domain name choice:
getting it right
3.12 CHOOSING THE RIGHT DOMAIN NAME FOR A GEOGRAPHICAL DESTINATION WEBSITE
I'll start this section with a confession - I have made up the term geographical destination website because I could find no suitable term to describe those websites that are about a place. As with community sites (in the previous section), these sites can be commercial or non-profit - though in my experience the latter are rare, with even 'amateur' sites hosting ads to generate income. The main problem for the publisher of the destination website is that all geographical names have long since been registered - and, as with generic terms, domains like london.com, newyork.com are extremely valuable [As an aside, the organization I worked with back in the day had quite a few geographic domain names and I had a number of interesting conversations with entities such as City Councils and Chambers of Commerce who claimed they 'owned' the name of their location.]. However, salvation is at hand by way of adding adjective, verb, descriptive phrase or even question to the name of the place. Examples might include:
visitathens / allofboston / allaboutnewyork / singaporeonline / paris365 / tokyoontheweb / exploreneworleans / whyvisitseatle / whattoseeinsydney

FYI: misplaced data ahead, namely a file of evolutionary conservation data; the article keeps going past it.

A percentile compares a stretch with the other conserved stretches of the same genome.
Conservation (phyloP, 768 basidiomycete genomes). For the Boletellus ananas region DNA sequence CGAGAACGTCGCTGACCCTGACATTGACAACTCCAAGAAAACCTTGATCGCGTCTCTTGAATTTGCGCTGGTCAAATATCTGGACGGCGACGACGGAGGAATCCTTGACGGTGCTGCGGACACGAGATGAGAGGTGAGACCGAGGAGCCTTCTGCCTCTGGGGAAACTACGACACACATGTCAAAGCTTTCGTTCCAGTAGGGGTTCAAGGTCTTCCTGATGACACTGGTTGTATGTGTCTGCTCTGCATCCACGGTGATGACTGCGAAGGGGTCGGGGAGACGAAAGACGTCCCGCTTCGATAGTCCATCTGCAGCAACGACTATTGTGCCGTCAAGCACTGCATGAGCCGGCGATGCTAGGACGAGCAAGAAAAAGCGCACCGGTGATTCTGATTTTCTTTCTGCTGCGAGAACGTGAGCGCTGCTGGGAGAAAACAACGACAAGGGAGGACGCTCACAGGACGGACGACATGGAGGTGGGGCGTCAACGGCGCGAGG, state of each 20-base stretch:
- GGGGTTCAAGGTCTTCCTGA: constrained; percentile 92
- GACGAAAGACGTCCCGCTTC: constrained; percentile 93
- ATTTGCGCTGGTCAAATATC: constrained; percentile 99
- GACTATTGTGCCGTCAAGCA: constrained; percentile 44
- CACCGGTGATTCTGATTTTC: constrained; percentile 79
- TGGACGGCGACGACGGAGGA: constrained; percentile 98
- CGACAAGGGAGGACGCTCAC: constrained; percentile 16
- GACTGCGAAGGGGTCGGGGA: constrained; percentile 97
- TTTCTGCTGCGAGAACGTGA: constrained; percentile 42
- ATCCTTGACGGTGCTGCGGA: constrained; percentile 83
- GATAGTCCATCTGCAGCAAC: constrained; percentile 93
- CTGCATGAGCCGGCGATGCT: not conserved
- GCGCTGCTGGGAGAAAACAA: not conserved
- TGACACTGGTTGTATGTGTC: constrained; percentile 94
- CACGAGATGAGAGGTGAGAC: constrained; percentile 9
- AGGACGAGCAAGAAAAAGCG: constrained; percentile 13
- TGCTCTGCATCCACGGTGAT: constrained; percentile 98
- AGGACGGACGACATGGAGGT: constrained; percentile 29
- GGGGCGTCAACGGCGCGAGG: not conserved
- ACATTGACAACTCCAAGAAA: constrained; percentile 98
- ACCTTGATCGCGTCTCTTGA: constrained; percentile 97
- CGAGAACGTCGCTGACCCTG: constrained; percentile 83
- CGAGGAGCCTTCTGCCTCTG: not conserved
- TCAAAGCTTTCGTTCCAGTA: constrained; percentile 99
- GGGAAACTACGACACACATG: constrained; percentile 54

The domain name can also be easily made to match the purpose or objectives of the site, for example:
Hotelsinlasvegas / wheretoeatindublin / wheretopartyinberlin /
chicagoaccommodation / madridrestaurants / mexicocarhire
I suspect that at least some of the above have been registered. However, not only will these - I hope - give you food for thought, but it is unlikely that every combination of region, city, town, village or locale and descriptive adjective has already been registered on the various suitable suffixes.
DOMAIN NAMES IN PRACTICE :
Something of a footnote to this section is advice for the local organization that is in some way 'selling' a destination elsewhere. For example, consider this: I am a UK travel agent who specializes in putting together trips from the UK to Toronto. Obviously, toronto.ca and toronto.com will be long-since registered - but what about putting my Toronto-vacations website on toronto.co.uk? Conversely, the Chicago Tourism Bureau might put a website targeting UK citizens on visitchicago.co.uk, with similarly targeted - and translated - websites for other countries (and suffixes) around the world.
make it clear
I saw this on an ad 'sticker':
What would you type into your browser: birmingham.com or visitbirmingham.com? It's the latter, but my first thought was the former.
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